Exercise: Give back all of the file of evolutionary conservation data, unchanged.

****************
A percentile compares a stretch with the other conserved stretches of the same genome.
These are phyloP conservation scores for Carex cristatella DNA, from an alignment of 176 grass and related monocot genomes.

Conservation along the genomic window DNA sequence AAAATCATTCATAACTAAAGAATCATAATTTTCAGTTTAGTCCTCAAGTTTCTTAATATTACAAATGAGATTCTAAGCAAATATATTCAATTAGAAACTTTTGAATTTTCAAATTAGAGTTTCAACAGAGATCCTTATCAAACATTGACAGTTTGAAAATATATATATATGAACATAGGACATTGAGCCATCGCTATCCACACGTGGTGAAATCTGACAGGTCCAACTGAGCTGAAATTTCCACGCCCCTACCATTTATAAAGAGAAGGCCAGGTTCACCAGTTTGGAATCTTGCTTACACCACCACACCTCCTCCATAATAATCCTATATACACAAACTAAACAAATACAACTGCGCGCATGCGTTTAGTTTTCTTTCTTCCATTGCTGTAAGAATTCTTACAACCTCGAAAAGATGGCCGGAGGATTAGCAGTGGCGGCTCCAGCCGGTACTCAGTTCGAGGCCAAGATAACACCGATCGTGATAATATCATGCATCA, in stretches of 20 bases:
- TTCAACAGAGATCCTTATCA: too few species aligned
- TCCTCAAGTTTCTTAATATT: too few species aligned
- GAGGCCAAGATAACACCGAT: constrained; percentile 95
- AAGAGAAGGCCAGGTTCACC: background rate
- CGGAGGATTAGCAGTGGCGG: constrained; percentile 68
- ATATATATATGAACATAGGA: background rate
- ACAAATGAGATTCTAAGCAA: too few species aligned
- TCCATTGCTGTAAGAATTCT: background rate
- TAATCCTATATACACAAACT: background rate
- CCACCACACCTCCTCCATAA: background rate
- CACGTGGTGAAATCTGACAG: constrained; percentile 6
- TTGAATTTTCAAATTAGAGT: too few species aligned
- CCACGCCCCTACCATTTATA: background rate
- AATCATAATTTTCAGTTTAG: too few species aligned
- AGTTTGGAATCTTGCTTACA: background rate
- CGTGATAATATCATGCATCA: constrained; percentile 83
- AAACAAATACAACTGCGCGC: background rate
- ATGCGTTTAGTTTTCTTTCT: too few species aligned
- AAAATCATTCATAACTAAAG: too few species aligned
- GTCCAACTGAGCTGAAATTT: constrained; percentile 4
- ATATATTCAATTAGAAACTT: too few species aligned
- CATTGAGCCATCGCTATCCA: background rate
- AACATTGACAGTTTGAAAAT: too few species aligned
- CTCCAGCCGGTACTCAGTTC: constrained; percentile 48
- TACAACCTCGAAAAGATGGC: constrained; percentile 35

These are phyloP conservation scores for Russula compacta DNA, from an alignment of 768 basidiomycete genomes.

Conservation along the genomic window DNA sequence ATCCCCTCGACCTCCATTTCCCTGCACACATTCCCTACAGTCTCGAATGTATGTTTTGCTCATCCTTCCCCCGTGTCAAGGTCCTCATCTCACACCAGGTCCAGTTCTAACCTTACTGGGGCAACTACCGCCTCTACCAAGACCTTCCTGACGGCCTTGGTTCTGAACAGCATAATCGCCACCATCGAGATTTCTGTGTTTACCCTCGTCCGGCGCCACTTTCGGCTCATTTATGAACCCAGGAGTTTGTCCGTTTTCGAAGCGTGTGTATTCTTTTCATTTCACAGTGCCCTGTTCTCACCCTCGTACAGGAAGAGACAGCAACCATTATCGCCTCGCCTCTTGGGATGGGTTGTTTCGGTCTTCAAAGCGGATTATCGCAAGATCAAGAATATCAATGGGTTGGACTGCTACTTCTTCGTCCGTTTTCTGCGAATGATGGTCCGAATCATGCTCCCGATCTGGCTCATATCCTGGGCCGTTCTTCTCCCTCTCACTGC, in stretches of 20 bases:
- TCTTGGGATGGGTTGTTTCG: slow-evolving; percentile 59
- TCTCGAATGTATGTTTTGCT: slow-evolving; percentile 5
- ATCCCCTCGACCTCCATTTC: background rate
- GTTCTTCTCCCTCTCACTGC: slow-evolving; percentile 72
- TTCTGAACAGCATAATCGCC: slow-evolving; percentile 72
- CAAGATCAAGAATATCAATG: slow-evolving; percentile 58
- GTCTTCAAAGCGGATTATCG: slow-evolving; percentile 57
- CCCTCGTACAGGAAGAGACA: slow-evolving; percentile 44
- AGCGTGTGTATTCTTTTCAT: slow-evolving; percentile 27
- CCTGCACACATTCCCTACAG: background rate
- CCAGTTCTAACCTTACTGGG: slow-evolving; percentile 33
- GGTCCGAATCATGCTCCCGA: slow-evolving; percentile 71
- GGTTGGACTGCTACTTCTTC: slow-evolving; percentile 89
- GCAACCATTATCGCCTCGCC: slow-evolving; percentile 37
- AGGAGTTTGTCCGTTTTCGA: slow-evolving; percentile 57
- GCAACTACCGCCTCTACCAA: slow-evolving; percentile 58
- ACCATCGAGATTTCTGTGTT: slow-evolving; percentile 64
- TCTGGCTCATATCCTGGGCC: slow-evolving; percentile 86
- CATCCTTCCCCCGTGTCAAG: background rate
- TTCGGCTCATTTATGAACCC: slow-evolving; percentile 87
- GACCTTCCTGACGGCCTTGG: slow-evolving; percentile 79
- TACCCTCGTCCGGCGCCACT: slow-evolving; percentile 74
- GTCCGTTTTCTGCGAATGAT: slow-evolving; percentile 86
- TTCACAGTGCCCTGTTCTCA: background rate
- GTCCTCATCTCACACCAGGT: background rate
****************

A percentile compares a stretch with the other conserved stretches of the same genome.
These are phyloP conservation scores for Carex cristatella DNA, from an alignment of 176 grass and related monocot genomes.

Conservation along the genomic window DNA sequence AAAATCATTCATAACTAAAGAATCATAATTTTCAGTTTAGTCCTCAAGTTTCTTAATATTACAAATGAGATTCTAAGCAAATATATTCAATTAGAAACTTTTGAATTTTCAAATTAGAGTTTCAACAGAGATCCTTATCAAACATTGACAGTTTGAAAATATATATATATGAACATAGGACATTGAGCCATCGCTATCCACACGTGGTGAAATCTGACAGGTCCAACTGAGCTGAAATTTCCACGCCCCTACCATTTATAAAGAGAAGGCCAGGTTCACCAGTTTGGAATCTTGCTTACACCACCACACCTCCTCCATAATAATCCTATATACACAAACTAAACAAATACAACTGCGCGCATGCGTTTAGTTTTCTTTCTTCCATTGCTGTAAGAATTCTTACAACCTCGAAAAGATGGCCGGAGGATTAGCAGTGGCGGCTCCAGCCGGTACTCAGTTCGAGGCCAAGATAACACCGATCGTGATAATATCATGCATCA, in stretches of 20 bases:
- TTCAACAGAGATCCTTATCA: too few species aligned
- TCCTCAAGTTTCTTAATATT: too few species aligned
- GAGGCCAAGATAACACCGAT: constrained; percentile 95
- AAGAGAAGGCCAGGTTCACC: background rate
- CGGAGGATTAGCAGTGGCGG: constrained; percentile 68
- ATATATATATGAACATAGGA: background rate
- ACAAATGAGATTCTAAGCAA: too few species aligned
- TCCATTGCTGTAAGAATTCT: background rate
- TAATCCTATATACACAAACT: background rate
- CCACCACACCTCCTCCATAA: background rate
- CACGTGGTGAAATCTGACAG: constrained; percentile 6
- TTGAATTTTCAAATTAGAGT: too few species aligned
- CCACGCCCCTACCATTTATA: background rate
- AATCATAATTTTCAGTTTAG: too few species aligned
- AGTTTGGAATCTTGCTTACA: background rate
- CGTGATAATATCATGCATCA: constrained; percentile 83
- AAACAAATACAACTGCGCGC: background rate
- ATGCGTTTAGTTTTCTTTCT: too few species aligned
- AAAATCATTCATAACTAAAG: too few species aligned
- GTCCAACTGAGCTGAAATTT: constrained; percentile 4
- ATATATTCAATTAGAAACTT: too few species aligned
- CATTGAGCCATCGCTATCCA: background rate
- AACATTGACAGTTTGAAAAT: too few species aligned
- CTCCAGCCGGTACTCAGTTC: constrained; percentile 48
- TACAACCTCGAAAAGATGGC: constrained; percentile 35

These are phyloP conservation scores for Russula compacta DNA, from an alignment of 768 basidiomycete genomes.

Conservation along the genomic window DNA sequence ATCCCCTCGACCTCCATTTCCCTGCACACATTCCCTACAGTCTCGAATGTATGTTTTGCTCATCCTTCCCCCGTGTCAAGGTCCTCATCTCACACCAGGTCCAGTTCTAACCTTACTGGGGCAACTACCGCCTCTACCAAGACCTTCCTGACGGCCTTGGTTCTGAACAGCATAATCGCCACCATCGAGATTTCTGTGTTTACCCTCGTCCGGCGCCACTTTCGGCTCATTTATGAACCCAGGAGTTTGTCCGTTTTCGAAGCGTGTGTATTCTTTTCATTTCACAGTGCCCTGTTCTCACCCTCGTACAGGAAGAGACAGCAACCATTATCGCCTCGCCTCTTGGGATGGGTTGTTTCGGTCTTCAAAGCGGATTATCGCAAGATCAAGAATATCAATGGGTTGGACTGCTACTTCTTCGTCCGTTTTCTGCGAATGATGGTCCGAATCATGCTCCCGATCTGGCTCATATCCTGGGCCGTTCTTCTCCCTCTCACTGC, in stretches of 20 bases:
- TCTTGGGATGGGTTGTTTCG: slow-evolving; percentile 59
- TCTCGAATGTATGTTTTGCT: slow-evolving; percentile 5
- ATCCCCTCGACCTCCATTTC: background rate
- GTTCTTCTCCCTCTCACTGC: slow-evolving; percentile 72
- TTCTGAACAGCATAATCGCC: slow-evolving; percentile 72
- CAAGATCAAGAATATCAATG: slow-evolving; percentile 58
- GTCTTCAAAGCGGATTATCG: slow-evolving; percentile 57
- CCCTCGTACAGGAAGAGACA: slow-evolving; percentile 44
- AGCGTGTGTATTCTTTTCAT: slow-evolving; percentile 27
- CCTGCACACATTCCCTACAG: background rate
- CCAGTTCTAACCTTACTGGG: slow-evolving; percentile 33
- GGTCCGAATCATGCTCCCGA: slow-evolving; percentile 71
- GGTTGGACTGCTACTTCTTC: slow-evolving; percentile 89
- GCAACCATTATCGCCTCGCC: slow-evolving; percentile 37
- AGGAGTTTGTCCGTTTTCGA: slow-evolving; percentile 57
- GCAACTACCGCCTCTACCAA: slow-evolving; percentile 58
- ACCATCGAGATTTCTGTGTT: slow-evolving; percentile 64
- TCTGGCTCATATCCTGGGCC: slow-evolving; percentile 86
- CATCCTTCCCCCGTGTCAAG: background rate
- TTCGGCTCATTTATGAACCC: slow-evolving; percentile 87
- GACCTTCCTGACGGCCTTGG: slow-evolving; percentile 79
- TACCCTCGTCCGGCGCCACT: slow-evolving; percentile 74
- GTCCGTTTTCTGCGAATGAT: slow-evolving; percentile 86
- TTCACAGTGCCCTGTTCTCA: background rate
- GTCCTCATCTCACACCAGGT: background rate